Lenders and micro-lenders have steadily increased their market base. The ability to get a loan from such fintechs is straightforward and painless, although their interest rates are punitive.
<h3>Fintechs That Partner</h3>
A general bank (one that offers both corporate and retail services) needs a huge workforce for many areas of the business that are not customer-facing. Like all businesses that have many bases to cover, some of this work is managed competently, while some business units just scrape by, as no company can be excellent in everything it does. Normally, if a product, service or business unit is struggling, the parent company will discontinue their efforts in that area, if they can. Banks are not so fortunate, because they have onerous administrative work that they cannot dispose of. Most of this work is in the governance, risk and compliance areas (GRC). Ever since the sub-prime debacle of 2008, banks have been loaded with more and more compliance and risk reporting by the regulatory authorities.

While some banks have no problems with compliance, most banks are less than competent in risk management. Between 2008 and 2015, a massive $321billion was levied in fines on banks by regulatory authorities.

Enter the fintech category that fixes all that: the regtech. These are companies that focus on risk and threat detection and/or report to the necessary authorities on disciplines ranging from Sarbanes-Oxley to Basel III. These fintechs offer a huge opportunity for banks to unbundle much of their GRC infrastructure and outsource it to these specialist companies. This is a growing trend, and will probably be the norm in a decade’s time (if there will be still any banks around). Droit and AcadiaSoft are two leaders of the pack, with investment and usage by leading banks such as BNP Paribas and Goldman Sachs. Related services, such as cybersecurity and identity management, are also classed as regtechs. We will discuss regtechs in a separate article, because of the depth of services.

There are other niche fintechs that offer services that banks value, such as data analytics and credit management. While banks in general have mature data analytics in their traditional data management, their ability to apply AI and machine learning to unstructured data is not always enough to beat the competition, and they make use of fintechs who have an expert and focused team of data analysts and data scientists. Many fintechs use AI and machine learning as a matter of course as part of their business model, such as the regtech Feedzai.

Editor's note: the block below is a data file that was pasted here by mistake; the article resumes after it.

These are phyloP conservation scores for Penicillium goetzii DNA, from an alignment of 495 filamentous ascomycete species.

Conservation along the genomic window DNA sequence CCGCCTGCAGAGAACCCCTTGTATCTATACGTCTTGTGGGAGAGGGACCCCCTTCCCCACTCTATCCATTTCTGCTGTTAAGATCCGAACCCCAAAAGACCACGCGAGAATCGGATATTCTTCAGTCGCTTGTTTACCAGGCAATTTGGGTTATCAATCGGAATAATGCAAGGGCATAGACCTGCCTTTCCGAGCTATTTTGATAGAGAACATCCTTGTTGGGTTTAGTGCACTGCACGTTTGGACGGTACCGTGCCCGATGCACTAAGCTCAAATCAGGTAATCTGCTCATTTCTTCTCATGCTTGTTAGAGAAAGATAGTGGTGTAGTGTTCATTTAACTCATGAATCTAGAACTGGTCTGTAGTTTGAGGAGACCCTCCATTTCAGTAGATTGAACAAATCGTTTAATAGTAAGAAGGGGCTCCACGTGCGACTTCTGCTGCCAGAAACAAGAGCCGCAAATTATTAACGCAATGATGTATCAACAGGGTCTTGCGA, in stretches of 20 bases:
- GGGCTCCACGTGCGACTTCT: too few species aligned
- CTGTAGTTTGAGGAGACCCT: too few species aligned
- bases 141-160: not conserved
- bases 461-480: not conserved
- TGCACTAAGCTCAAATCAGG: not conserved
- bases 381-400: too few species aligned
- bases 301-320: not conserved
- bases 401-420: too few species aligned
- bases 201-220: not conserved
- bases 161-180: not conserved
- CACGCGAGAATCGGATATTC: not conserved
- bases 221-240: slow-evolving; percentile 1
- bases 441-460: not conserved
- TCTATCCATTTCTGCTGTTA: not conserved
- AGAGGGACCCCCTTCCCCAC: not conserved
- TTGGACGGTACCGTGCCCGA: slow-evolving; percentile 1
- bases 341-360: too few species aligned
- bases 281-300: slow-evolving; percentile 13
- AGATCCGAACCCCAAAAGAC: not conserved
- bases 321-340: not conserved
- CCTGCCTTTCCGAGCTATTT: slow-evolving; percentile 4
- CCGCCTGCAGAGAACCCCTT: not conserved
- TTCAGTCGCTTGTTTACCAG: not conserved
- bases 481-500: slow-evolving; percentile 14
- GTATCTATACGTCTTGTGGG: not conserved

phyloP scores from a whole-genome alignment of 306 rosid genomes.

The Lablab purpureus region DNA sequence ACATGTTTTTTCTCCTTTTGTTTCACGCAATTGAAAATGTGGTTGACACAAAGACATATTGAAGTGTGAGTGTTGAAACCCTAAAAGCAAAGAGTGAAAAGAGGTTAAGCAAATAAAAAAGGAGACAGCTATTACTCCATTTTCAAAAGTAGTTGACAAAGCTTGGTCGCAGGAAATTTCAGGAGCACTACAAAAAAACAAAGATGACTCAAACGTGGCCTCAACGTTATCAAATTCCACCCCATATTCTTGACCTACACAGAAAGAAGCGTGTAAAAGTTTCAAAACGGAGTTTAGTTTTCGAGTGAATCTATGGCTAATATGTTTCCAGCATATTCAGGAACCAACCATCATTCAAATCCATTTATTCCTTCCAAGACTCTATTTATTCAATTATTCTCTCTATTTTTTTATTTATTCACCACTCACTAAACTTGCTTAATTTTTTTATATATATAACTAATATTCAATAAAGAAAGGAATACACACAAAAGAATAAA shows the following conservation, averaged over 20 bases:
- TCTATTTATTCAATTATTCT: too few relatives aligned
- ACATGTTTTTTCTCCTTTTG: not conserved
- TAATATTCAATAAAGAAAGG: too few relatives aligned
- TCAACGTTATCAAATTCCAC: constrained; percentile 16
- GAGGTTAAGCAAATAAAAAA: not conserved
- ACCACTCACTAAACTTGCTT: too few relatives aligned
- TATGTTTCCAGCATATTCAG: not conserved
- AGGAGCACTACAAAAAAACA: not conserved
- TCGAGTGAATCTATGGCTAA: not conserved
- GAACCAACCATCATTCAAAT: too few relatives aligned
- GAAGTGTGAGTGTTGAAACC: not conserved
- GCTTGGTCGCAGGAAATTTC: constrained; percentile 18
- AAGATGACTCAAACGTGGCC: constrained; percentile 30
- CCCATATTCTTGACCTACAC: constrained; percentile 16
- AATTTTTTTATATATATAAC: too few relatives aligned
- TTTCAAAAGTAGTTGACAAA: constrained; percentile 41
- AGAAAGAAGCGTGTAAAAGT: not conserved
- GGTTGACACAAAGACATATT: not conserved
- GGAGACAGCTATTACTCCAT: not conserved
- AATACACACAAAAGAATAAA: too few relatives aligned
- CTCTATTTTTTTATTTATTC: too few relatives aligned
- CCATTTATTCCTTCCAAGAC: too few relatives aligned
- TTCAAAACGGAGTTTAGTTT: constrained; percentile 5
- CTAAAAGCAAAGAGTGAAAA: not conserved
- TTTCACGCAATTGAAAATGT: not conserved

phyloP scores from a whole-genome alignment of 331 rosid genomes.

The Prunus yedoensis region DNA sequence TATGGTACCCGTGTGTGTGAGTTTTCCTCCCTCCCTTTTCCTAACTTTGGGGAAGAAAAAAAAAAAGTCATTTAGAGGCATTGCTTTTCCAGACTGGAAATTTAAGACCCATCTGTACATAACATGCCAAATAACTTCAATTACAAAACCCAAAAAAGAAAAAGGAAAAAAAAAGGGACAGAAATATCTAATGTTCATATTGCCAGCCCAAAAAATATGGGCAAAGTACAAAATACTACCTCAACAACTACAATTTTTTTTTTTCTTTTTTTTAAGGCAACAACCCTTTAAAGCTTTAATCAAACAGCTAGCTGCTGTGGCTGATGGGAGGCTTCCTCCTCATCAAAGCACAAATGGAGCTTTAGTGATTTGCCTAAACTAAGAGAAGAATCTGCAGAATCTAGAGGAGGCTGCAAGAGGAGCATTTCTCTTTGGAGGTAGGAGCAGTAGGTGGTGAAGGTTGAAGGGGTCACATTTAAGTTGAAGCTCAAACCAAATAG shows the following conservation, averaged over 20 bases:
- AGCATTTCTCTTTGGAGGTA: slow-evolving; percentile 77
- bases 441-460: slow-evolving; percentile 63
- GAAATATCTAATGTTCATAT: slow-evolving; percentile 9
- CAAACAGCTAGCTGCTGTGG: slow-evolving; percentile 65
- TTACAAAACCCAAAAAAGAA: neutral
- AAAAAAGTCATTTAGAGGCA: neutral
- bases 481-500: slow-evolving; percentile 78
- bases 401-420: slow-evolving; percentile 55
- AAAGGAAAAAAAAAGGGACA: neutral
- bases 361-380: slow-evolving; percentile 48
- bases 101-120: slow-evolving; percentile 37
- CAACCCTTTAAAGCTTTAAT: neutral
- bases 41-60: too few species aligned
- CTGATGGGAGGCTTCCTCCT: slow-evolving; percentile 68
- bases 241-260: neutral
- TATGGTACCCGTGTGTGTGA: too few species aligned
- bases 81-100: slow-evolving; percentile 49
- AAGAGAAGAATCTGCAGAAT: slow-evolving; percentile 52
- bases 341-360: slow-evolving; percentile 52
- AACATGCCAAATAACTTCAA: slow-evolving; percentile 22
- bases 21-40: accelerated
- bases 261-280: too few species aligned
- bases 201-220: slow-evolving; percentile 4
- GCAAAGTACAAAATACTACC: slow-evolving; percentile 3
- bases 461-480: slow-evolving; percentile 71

There are also quite a few fintechs that are disrupting the space of traditional credit management companies such as Transunion and Experian. For instance, Lenddo operates in the Asian market, focusing on the Indian market and offering a new approach to credit management in Asia. The US contender CreditKarma serves consumers by giving them free and extensive access to their own credit ratings, thus benefiting both the consumers and the lenders.
<h3>The Way Forward</h3>
Fintechs are here to stay. Some of them may be built to last, some may not make it, but their disruptive effect on banking will be permanent. There are many alternative routes to take. Citibank has taken a deep dive into investing in fintechs.

BBVA, on the other hand, wanted to keep a firm control on their digital transformation, which was managed internally. This has not stopped them from engaging fintechs like Feedzai. The only problem with fintechs is that demand exceeds supply; with 20,000 banks in existence globally, there are not enough fintechs to go around.

No need to despair, you are not limited to looking to fintechs for innovative and disruptive tech services. In its reports on fintechs, IDC has a very different view on the definition of a fintech company. Names such as IBM and Accenture appear on their list of fintechs. Their list makes an interesting reading, because all of the usual suspects in banking appear along with the brightest startups.

You do not have to engage one of these heavyweight companies like KPMG to help you in your digital transformation. There are IT development companies that have good banking experience and can help you in your digital transformation from back-end processing and building your digital platform to customer-facing channels. There is a lot of information available on what various fintechs offer, which you can use as a guide to gaps you need to plug in your current business model and find the best web development partner who can fulfil your need, rather than join in the fight to make friends with a fintech.
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<i>Digital Transformation in Retail Banking: Your Fintech Strategy</i>